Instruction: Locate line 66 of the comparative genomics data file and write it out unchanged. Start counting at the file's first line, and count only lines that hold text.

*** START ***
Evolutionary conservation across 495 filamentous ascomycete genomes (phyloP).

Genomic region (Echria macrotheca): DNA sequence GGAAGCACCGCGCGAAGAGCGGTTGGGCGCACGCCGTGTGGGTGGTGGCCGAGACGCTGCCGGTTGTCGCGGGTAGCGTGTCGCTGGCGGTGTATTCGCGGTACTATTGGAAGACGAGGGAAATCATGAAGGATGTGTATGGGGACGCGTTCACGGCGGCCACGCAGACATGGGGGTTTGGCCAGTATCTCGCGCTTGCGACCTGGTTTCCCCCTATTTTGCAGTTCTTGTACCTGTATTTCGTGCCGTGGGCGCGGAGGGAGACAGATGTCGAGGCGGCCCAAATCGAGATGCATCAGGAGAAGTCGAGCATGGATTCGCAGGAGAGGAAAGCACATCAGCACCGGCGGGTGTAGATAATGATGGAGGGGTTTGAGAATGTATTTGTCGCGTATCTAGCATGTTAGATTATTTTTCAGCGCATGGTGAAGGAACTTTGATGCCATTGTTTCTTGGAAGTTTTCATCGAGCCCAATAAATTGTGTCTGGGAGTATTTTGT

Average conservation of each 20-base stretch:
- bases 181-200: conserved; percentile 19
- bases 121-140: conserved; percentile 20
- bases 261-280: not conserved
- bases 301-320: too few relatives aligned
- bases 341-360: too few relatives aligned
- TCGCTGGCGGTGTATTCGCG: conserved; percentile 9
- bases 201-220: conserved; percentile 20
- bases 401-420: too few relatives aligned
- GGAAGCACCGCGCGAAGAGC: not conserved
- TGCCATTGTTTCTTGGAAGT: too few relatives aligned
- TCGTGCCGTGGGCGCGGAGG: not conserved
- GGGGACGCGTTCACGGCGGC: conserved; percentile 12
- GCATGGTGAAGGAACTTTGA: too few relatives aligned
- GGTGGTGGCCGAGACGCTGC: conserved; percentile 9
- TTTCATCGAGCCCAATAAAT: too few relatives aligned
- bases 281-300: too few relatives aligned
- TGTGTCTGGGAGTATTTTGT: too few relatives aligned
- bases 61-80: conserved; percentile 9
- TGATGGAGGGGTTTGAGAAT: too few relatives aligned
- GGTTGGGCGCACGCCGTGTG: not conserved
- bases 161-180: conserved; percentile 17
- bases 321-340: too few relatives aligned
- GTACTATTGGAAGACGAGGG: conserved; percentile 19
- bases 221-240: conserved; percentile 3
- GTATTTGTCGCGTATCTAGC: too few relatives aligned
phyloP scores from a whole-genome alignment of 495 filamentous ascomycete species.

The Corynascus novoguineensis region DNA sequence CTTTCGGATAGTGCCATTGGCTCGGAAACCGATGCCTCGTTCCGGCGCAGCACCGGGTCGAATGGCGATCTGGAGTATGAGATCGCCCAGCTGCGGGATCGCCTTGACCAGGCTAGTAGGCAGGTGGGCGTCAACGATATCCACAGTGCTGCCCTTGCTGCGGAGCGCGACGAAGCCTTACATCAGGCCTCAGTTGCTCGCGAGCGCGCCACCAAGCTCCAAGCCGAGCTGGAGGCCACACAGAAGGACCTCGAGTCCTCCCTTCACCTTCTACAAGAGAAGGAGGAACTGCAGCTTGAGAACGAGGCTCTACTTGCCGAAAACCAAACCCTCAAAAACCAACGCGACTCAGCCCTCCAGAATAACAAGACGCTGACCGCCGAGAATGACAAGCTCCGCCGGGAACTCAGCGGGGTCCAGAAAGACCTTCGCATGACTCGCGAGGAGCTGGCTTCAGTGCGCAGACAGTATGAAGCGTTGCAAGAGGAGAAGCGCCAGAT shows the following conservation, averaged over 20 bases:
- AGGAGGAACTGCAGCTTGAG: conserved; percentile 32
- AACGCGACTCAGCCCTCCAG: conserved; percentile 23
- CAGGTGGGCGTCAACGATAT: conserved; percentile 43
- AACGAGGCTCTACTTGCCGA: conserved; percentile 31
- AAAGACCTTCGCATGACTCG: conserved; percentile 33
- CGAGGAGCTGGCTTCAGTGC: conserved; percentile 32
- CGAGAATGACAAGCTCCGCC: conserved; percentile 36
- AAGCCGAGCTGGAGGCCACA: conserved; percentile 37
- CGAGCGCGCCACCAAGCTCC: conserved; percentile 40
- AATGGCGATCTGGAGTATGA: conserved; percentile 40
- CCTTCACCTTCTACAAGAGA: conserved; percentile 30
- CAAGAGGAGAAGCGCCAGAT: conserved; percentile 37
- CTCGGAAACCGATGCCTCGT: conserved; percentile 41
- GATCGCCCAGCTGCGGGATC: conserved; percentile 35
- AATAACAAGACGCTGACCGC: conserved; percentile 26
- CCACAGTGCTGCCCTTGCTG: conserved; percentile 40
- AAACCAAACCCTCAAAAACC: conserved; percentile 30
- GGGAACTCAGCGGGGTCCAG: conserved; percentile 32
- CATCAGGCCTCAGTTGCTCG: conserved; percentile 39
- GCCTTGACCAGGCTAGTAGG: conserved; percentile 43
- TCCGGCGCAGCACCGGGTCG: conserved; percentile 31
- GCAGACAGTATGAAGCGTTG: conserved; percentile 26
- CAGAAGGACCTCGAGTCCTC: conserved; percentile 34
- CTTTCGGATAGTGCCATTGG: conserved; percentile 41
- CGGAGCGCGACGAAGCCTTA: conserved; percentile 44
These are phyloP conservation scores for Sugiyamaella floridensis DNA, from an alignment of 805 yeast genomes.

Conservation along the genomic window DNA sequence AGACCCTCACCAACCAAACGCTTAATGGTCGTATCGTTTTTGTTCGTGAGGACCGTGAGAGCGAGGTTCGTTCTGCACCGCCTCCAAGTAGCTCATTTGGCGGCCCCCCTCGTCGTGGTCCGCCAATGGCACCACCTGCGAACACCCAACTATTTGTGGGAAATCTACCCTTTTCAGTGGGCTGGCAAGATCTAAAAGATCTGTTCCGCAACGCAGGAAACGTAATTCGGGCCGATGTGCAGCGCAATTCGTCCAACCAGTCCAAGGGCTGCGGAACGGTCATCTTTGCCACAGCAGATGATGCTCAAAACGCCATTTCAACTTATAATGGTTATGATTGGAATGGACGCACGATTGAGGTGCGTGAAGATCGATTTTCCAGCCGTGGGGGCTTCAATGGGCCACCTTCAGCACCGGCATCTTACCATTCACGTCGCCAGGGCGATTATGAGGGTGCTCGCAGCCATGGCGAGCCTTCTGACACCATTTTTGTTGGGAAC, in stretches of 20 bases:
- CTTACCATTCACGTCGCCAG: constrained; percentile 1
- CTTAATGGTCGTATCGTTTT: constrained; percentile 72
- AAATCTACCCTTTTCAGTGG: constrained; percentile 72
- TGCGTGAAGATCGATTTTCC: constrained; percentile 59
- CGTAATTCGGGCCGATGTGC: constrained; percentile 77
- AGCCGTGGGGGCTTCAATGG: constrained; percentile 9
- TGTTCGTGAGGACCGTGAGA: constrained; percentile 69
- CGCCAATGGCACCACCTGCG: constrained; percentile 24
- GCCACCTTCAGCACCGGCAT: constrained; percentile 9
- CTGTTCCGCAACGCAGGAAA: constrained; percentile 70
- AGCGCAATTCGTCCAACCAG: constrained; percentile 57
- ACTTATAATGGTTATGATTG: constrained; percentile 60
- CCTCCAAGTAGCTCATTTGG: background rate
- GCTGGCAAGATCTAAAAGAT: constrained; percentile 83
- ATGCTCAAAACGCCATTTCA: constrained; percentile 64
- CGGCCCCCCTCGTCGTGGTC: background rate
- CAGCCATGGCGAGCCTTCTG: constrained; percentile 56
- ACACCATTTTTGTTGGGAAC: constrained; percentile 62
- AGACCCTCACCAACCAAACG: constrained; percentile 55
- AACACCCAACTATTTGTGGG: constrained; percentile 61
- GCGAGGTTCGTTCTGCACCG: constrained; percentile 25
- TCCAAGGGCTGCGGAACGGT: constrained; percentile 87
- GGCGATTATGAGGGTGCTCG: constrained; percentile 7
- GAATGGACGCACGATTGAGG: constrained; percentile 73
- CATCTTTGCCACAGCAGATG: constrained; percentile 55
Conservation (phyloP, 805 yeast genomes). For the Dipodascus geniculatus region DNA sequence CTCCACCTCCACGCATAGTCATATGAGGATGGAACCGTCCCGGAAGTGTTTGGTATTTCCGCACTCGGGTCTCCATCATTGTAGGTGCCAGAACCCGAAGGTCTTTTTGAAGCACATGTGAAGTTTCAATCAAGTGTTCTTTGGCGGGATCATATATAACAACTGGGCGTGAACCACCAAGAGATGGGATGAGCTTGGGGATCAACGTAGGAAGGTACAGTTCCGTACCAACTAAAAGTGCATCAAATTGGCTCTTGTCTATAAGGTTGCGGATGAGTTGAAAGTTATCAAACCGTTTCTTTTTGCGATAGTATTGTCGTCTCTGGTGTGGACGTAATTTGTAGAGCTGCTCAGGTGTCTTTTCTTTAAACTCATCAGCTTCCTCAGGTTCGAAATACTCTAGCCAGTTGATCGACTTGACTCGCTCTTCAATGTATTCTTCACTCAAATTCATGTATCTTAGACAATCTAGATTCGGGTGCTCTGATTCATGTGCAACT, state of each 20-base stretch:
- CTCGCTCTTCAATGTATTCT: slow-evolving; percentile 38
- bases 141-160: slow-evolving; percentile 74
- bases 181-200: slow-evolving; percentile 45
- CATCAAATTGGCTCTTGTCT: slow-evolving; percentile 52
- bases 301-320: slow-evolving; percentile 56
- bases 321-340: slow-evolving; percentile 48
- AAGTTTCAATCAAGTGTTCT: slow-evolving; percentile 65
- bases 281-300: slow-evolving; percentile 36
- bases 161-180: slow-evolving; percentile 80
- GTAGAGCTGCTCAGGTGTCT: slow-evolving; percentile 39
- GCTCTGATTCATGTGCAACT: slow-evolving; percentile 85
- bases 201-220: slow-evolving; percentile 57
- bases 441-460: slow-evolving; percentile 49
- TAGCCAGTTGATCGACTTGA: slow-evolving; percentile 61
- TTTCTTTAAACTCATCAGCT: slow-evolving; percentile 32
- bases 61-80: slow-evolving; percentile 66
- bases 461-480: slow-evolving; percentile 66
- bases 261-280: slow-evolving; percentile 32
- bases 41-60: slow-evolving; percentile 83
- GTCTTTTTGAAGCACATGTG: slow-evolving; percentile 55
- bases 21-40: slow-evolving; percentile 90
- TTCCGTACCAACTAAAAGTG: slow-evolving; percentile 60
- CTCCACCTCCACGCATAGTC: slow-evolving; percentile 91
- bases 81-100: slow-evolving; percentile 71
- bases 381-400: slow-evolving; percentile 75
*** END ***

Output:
- GCCACCTTCAGCACCGGCAT: constrained; percentile 9